Fifty miles north of Elko, NV, at a ranch near the tiny desert town of Tuscarora, an IBEW 1245 line crew from NV Energy was tasked with rebuilding an aging single-phase line.
“This line has been out here for a long time. It’s old, and the spans are real long. Real loose, sloppy wire,” said NV Energy Lineman Willis Bland, who was part of the six-man crew assigned to the job. “So we’re going through re-spanning the line, shortening things up, and getting a little more separation between the phase and the neutral so we don’t have outages and blown fuses.”
When the Utility Reporter caught up with Bland and his crew, they were working to interset a hot single-phase pole situated on a rugged dirt road.
“We’re mid-spanning it right now, so what we’ll end up doing is using this big bucket to go up, get ahold of this phase that running across the line here,” Bland explained as he gestured to the line overhead. “And there’s a little bucket up the hill at the existing pole that’s up there. Me and Aaron Coulson — he’s another journeyman lineman — we’ll go up there, get it untied, and then the guy in the bucket will lift that phase and get it out of the way. That will make room for us to set the new pole, and once the new pole’s in, we’ll land that wire in there, cut that pole top out, and that’ll be that.”
The work was pretty straightforward, and the quiet, scenic desert surroundings were extraordinarily peaceful – but as any lineman knows, any time you’re on a job, things can change in the blink of an eye.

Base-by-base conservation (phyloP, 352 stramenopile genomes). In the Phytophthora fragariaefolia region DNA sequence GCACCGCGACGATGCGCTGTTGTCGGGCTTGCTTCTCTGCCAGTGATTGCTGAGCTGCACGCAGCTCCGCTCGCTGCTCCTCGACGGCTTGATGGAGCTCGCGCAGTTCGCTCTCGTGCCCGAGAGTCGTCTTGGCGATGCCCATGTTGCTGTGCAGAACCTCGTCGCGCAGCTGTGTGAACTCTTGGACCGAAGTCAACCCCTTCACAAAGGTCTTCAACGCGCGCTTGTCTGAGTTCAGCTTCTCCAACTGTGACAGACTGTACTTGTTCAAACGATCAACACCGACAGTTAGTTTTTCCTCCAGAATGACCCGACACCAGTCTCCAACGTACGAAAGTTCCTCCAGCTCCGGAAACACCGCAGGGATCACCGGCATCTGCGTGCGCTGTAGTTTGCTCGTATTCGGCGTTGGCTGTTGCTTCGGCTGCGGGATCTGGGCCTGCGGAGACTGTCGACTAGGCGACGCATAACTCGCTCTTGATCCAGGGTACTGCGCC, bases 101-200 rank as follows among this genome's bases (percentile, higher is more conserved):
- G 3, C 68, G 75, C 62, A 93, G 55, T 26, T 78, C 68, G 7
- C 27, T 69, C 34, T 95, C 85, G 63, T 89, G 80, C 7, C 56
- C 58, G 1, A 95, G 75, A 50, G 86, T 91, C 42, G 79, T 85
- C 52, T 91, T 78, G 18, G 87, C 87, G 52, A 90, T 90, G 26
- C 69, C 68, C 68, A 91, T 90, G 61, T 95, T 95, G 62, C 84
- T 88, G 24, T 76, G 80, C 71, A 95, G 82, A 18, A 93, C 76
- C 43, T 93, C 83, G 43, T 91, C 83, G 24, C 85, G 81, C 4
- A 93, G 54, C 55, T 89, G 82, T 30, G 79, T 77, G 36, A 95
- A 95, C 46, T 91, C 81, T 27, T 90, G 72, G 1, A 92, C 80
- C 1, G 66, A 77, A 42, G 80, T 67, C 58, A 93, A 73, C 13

As Bland was talking with the Utility Reporter, he heard a commotion a few yards down the road, and when he looked over, he saw a flat-bed farm truck that had driven off the narrow, unpaved street.
In true IBEW 1245 tradition, the crew quickly went over to check on the driver (who thankfully was ok) and then proceeded to help him get his vehicle back on the road before returning to work.
Bland and his crew take care of eachother and the community they serve – and Bland knows that he also is fortunate to have the union there to take care of him and his co-workers.
“There’s a lot of good things about the union. You have them looking out for you, watching your back. You have somebody advocating for you on your behalf. If you have problems, if you have questions, the union’s there. To me, that’s huge,” said Bland. “And it’s just good to be with a brotherhood of guys that are well-trained. I know everyone here got the same training, the same background… I actually worked non-union construction for 10 years, and the difference is night and day. It’s much better over here.”
Photos by John Storey